I fell asleep at my desk

asleep-1296292_960_720I fell asleep at my desk.

Not for long.  Just a few seconds.

It was that wasteland time between 1 and 2pm, after a big lunch, after the caffeine had worn off.

My eyelids started to flutter, and then close, and then…maybe a minute had passed.  I just drifted off, into one of those lazy flights of escape.

Sounds like a guy who needs a nap, right? Well, there’s a problem with that.

I gave up naps for Lent.

It’s been hard!  No naps, except on Sundays.  On Sundays I get to sleep my guts out.  (Not till after church).

The rest of the week, I’m challenged to stay awake during the day.

I’ve always grabbed little naps here or there.  20 minutes before a meeting, 30 minutes before dinner, that kind of thing.

But lately, it seemed like my naps were getting longer.  I was using them as an escape from the busy real world. Instead of giving me energy, they seemed to be sapping it.

I decided that maybe I could give that time to God, instead.

Remember Jesus, in the Garden?

40 Then he returned to his disciples and found them sleeping. “Couldn’t you men keep watch with me for one hour?” he asked Peter. 41 “Watch and pray so that you will not fall into temptation. The spirit is willing, but the flesh is weak.”  –Matthew 26:40-41

I want to stand watch with Jesus.  I want my spirit to be willing.

But, alas, my flesh has proven to be weak on a couple occasions this Lent.  Sitting in my living room, I’ve found the need to close my eyes, just for a couple minutes.  And here, at my desk, the day’s work just seems too much to handle.

I take my eye off the prize, and then Zzzzzzzzzz.

As vigilant as you and I long to be, we may be destined to fall asleep on the job, to lose our focus, to give into our weaknesses.  It’s bound to happen every once in a while.

But if Lent accomplishes anything, it reminds us that being a living sacrifice for God does not mean achieving perfection.

It means being willing to take up the cross, even if we’ll fall.

It means following faithfully the path of Christ, even if we’ll stray.

It means living with our eyes wide open…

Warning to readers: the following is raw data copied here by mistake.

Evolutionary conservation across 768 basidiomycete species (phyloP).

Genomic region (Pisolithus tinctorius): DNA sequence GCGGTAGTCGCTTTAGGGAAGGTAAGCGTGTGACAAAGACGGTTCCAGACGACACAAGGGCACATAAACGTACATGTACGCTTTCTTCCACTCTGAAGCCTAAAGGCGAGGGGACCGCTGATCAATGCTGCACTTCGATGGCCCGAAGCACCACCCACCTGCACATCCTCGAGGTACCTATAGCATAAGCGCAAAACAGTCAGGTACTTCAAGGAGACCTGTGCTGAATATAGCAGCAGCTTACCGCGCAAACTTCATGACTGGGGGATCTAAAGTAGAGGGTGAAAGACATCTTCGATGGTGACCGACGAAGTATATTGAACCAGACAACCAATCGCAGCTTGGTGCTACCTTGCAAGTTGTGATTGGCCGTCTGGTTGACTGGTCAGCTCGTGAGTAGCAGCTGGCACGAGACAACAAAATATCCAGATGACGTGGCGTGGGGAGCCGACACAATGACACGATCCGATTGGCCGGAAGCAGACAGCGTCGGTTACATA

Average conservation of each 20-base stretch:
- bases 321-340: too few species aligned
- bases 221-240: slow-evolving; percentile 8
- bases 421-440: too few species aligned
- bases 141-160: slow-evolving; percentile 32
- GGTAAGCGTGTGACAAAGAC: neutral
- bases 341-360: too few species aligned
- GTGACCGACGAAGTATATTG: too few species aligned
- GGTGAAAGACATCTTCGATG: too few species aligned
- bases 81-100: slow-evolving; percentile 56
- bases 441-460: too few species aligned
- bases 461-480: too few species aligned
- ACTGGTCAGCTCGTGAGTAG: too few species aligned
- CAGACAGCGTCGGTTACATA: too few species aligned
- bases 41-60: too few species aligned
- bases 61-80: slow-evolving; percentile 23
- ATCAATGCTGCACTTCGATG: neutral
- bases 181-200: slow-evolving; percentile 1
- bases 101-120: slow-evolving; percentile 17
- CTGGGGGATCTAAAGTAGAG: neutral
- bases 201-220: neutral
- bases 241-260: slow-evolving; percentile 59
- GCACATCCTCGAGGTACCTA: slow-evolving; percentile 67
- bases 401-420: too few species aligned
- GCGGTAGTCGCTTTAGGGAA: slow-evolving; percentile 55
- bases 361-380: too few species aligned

Well, at least most of the time.

Have a great week,

Mitch

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THORN

Therefore, to keep me from being too elated, a thorn was given to me in the flesh, a messenger of Satan to torment me, to keep me from being too elated. –2 Corinthians  12:7b

The debate has raged for centuries.   What was Paul’s thorn in the flesh?

In the passage above, Paul talks about an ailment of some sort, presented by Satan himself, that kept Paul from ever being too elated.

Was it a physical ailment?  Some have said Paul had a stutter, or poor eyesight, or epilepsy.  I even read someone who suggesting he had terrible B.O.!  Or was it more of a mental issue?   Could he have been homosexual? (which is also a physical “condition”)  Or depressed?  Or jumpy?  Or perhaps his thorn was a spiritual one:  An evil spirit sent by Satan to torment him?

2000 years later, and there is still no consensus.   No one has figured out what Paul’s “thorn in the flesh” was.

Until now.

Last week, I was searching around on Ebay, and I found it.   An ancient artifact wrapped up and stored in an ornate wooden box, complete with full documentation.  I bought it for $30 from a lady in Pittsburgh.  I have no idea how she ended up with it.

It just came in the mail, and here’s what I discovered:  Paul’s “thorn?”  It was a thorn.

That’s right.   He wasn’t being figurative at all.  He was being literal!  Paul’s big issue was this ugly red thorn that had been stuck in his side for years and years.   Three times he prayed for God to remove it from him, but, like a stubborn sliver, the darn thing wouldn’t budge.

Eventually, he just learned to live with it.

So that’s that.   Sorry if it’s a let down.  But now that that question is settled, can we move on to the real point Paul is trying to make?

Somehow, God was able to take Paul’s thorn, and put it to use.   Incorporate it, even, into the Big Picture.   Paul makes it clear that, painful as this thorn is, he has learned that it helps him to stay on track, focussed on the Kingdom.  Miraculously, Paul has taken his “issue” and used it in service to God.  Amazing!

I don’t know what your “issues” are–maybe some of the same ones people have suspected Paul as having.   Some of those thorns are short term, and others will be with you your whole life long.  You may have years of wresting ahead of you, just like Paul.  That can seem daunting!

Okay, okay, I confess.   I didn’t really pick up Paul’s thorn on Ebay.  I have no clue what his problem was, but did you notice?  Once the mystery of Paul’s ailment was set out of the way, we were able to take a good look at the REAL mystery:   That God can use even us, thorns and all.

Life, it turns out, is thorny.   But the nature of the thorn isn’t what’s important.   What matters is that God can cause new, fragrant life to bloom, even in the most difficult of situations.

God reminds us to take heart, and to have faith, and remember:

Every Thorn Has Its Rose.

Have a great week,

Mitch

images by jpmatth bobosh_t